Bill prohibiting commercial surrogacy evokes mixed response

By: | Published: January 13, 2019 12:53 PM

Vidya had earlier moved the Maharashtra State Commission for Protection of Child Rights, alleging that many big hospitals in Mumbai and doctors were minting money by facilitating surrogacy.

Bill prohibiting commercial surrogacy evokes mixed response (IE)

The Centre’s bill prohibiting commercial surrogacy has evoked a mixed response, with some welcoming it while others raising doubts over its efficacy. The Lok Sabha had last month passed the bill that bars commercial surrogacy and allows the process only by close relatives for ‘altruistic’ reasons. Surrogacy refers to a contract whereby a woman carries a pregnancy and gives birth to a child for another person or another couple, who will ultimately be the baby’s parent(s).

National Commission for Women’s former member Nirmala Samant Prabhawalkar said the bill has been brought to regulate the “uncontrolled” practice of surrogacy, but it still has some “grey areas”. “There was massive exploitation which forced the regulation, but there is scope to improve the legislation further,” she said. Another Mumbai-based advocate Siddh Vidya said she was in favour of making the laws tough, but found the term ‘altruistic’ a bit unrealistic. “Confrontation between the family going for surrogacy and the surrogate mother is inevitable even if the latter may not develop an emotional bond with the child,” she said.

Vidya had earlier moved the Maharashtra State Commission for Protection of Child Rights, alleging that many big hospitals in Mumbai and doctors were minting money by facilitating surrogacy. Union Health Minister J P Nadda had earlier said that under the law, only defined mother and family can avail of surrogacy and it was not permitted for live-in partners or single parents. Dr Suruchi Desai, a gynaecologist at the Nanavati Super Speciality Hospital here, said the bill needs to clearly define who is a close relative and who can be a surrogate.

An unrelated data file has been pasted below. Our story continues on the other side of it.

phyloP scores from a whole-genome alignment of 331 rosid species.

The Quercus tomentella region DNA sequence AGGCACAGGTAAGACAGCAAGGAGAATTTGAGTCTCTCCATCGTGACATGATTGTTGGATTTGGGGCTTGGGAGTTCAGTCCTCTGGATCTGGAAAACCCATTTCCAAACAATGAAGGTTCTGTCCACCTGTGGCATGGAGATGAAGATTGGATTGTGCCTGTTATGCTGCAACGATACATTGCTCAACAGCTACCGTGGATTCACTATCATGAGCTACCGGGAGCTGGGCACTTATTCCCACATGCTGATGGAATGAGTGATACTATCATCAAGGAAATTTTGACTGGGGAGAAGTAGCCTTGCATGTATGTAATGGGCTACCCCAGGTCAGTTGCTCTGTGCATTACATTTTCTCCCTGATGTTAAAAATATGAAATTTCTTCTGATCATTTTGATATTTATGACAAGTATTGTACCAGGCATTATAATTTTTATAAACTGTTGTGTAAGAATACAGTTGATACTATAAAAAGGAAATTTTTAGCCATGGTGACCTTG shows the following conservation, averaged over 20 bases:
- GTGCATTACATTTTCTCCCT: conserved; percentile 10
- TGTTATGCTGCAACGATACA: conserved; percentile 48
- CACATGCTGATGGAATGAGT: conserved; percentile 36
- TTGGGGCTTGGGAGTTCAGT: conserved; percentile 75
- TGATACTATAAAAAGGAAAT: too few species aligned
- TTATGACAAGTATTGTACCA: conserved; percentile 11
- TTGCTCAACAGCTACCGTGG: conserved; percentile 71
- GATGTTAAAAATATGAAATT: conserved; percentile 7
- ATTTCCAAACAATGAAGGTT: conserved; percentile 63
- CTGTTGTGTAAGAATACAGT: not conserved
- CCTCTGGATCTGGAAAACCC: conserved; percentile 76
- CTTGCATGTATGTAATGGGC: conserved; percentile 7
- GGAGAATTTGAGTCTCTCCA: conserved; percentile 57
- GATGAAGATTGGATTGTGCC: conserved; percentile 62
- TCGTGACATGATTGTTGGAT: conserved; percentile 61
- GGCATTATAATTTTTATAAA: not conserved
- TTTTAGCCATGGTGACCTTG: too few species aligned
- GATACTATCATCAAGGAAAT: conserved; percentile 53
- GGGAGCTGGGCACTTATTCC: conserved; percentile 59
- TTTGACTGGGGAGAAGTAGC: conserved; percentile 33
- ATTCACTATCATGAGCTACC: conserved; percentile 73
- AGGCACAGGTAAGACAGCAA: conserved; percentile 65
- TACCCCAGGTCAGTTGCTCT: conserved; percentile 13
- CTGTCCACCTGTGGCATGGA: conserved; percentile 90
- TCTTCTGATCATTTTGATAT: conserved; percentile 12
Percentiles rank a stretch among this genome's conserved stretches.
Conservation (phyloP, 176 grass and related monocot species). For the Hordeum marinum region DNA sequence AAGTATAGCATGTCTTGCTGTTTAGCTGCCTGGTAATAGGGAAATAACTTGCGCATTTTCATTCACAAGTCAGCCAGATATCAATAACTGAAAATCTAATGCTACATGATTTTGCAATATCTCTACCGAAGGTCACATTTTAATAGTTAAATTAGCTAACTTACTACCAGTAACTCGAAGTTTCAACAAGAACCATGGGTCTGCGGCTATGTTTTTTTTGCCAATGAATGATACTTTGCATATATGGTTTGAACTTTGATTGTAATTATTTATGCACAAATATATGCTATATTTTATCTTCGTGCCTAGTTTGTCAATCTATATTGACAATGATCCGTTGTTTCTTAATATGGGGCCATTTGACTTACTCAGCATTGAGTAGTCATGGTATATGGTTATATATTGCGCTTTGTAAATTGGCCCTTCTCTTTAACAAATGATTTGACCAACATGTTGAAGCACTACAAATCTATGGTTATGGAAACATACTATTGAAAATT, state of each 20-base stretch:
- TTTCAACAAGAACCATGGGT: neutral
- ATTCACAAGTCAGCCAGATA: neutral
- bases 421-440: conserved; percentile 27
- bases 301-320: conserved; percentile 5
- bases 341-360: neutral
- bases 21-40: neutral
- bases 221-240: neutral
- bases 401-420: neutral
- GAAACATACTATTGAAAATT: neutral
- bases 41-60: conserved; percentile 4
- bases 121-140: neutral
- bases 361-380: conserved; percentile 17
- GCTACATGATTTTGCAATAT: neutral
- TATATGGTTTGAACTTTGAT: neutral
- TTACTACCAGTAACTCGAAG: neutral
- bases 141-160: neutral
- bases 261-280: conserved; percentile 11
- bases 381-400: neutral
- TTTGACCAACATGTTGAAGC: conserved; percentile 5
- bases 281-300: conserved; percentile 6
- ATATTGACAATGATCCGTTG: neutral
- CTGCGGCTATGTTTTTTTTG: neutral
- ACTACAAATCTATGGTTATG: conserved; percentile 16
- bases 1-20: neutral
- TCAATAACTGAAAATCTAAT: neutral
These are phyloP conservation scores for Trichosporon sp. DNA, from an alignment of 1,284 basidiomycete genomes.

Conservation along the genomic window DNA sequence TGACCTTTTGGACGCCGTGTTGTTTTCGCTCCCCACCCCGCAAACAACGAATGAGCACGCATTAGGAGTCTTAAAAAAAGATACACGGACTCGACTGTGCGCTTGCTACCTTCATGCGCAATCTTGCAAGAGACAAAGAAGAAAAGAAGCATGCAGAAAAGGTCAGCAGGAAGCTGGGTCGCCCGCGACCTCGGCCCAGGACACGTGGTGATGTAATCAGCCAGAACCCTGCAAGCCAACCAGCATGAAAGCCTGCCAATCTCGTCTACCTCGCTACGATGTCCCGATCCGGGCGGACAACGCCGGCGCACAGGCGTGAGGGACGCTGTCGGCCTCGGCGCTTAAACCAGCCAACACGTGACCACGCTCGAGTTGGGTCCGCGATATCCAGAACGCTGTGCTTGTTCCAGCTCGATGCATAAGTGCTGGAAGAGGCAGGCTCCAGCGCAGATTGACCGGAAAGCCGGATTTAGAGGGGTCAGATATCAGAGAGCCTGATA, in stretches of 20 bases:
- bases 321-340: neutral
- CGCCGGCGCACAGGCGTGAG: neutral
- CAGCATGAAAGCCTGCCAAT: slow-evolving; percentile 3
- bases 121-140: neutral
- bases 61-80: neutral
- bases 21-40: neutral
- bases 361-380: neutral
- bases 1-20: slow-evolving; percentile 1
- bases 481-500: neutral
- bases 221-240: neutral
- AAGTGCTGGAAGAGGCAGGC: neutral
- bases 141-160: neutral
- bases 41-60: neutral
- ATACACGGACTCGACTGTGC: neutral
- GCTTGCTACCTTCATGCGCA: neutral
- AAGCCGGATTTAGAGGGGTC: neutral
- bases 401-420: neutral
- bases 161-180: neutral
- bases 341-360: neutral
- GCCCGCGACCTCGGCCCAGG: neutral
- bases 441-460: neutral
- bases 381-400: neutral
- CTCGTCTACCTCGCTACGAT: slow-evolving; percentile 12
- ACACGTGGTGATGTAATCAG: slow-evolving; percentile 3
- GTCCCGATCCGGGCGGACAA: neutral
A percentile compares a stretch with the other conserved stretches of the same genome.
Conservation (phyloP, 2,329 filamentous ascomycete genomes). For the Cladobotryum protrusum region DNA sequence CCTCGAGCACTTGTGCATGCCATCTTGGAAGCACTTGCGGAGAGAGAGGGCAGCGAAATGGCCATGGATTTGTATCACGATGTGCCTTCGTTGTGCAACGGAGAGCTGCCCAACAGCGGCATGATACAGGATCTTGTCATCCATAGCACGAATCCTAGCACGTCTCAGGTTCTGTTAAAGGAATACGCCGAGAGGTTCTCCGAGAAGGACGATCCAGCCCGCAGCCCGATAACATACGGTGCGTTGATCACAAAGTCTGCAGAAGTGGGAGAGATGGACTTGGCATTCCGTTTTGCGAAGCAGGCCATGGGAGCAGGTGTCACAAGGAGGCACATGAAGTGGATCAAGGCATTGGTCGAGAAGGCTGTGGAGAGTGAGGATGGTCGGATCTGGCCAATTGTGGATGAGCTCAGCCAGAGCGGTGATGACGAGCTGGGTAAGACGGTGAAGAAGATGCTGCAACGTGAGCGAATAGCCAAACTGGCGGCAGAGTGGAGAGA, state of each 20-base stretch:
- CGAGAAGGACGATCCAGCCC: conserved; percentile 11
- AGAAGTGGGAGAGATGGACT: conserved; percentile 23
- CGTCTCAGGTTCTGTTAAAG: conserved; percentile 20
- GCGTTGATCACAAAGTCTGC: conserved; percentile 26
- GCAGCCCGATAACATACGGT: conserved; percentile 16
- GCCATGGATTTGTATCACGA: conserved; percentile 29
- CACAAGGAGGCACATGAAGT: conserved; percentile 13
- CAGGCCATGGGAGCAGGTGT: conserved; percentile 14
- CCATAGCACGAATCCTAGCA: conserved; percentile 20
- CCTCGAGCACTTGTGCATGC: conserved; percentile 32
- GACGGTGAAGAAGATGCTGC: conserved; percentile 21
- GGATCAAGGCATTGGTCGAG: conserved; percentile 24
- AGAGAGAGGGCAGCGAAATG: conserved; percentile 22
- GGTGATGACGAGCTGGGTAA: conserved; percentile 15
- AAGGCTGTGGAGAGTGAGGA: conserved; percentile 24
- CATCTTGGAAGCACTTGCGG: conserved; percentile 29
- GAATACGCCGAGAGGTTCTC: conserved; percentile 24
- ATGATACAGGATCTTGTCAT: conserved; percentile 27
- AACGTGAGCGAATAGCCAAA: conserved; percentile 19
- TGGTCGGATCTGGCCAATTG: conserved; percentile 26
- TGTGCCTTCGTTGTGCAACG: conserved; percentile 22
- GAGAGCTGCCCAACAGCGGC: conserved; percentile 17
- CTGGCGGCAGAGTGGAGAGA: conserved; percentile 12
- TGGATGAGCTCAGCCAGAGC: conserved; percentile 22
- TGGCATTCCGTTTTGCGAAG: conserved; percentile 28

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The legislation will hamper medical tourism in India, but at the same time reduce the exploitation of women who are forced to turn to surrogacy due to financial crisis, she said. Navi Mumbai-based chartered accountant Sunil Satghare, however, was sad as his son and daughter-in-law, settled in the US, wanted to have a child through surrogacy in India, but could not go for it after learning about the new legislation. “It’s ok to regulate rules and stop misuse of surrogacy. But, making it too stringent is not good for those who want to enjoy parenthood,” he said.

City resident Shubhangi Bhostekar claimed to be a victim of surrogacy ‘racket’, but was now hopeful that the new rules will be followed “in letter and spirit”. “I have two daughters, still my husband managed to have a male child through surrogacy,” she said, adding that she had last year filed a complaint against her spouse with the Mumbai Police and the child rights’ commission.

A surrogate mother, who did not wish to be identified, said people from across globe come to India to have a baby because the women delivering children through this method here are “extremely cooperative and obey their agreement clauses”.

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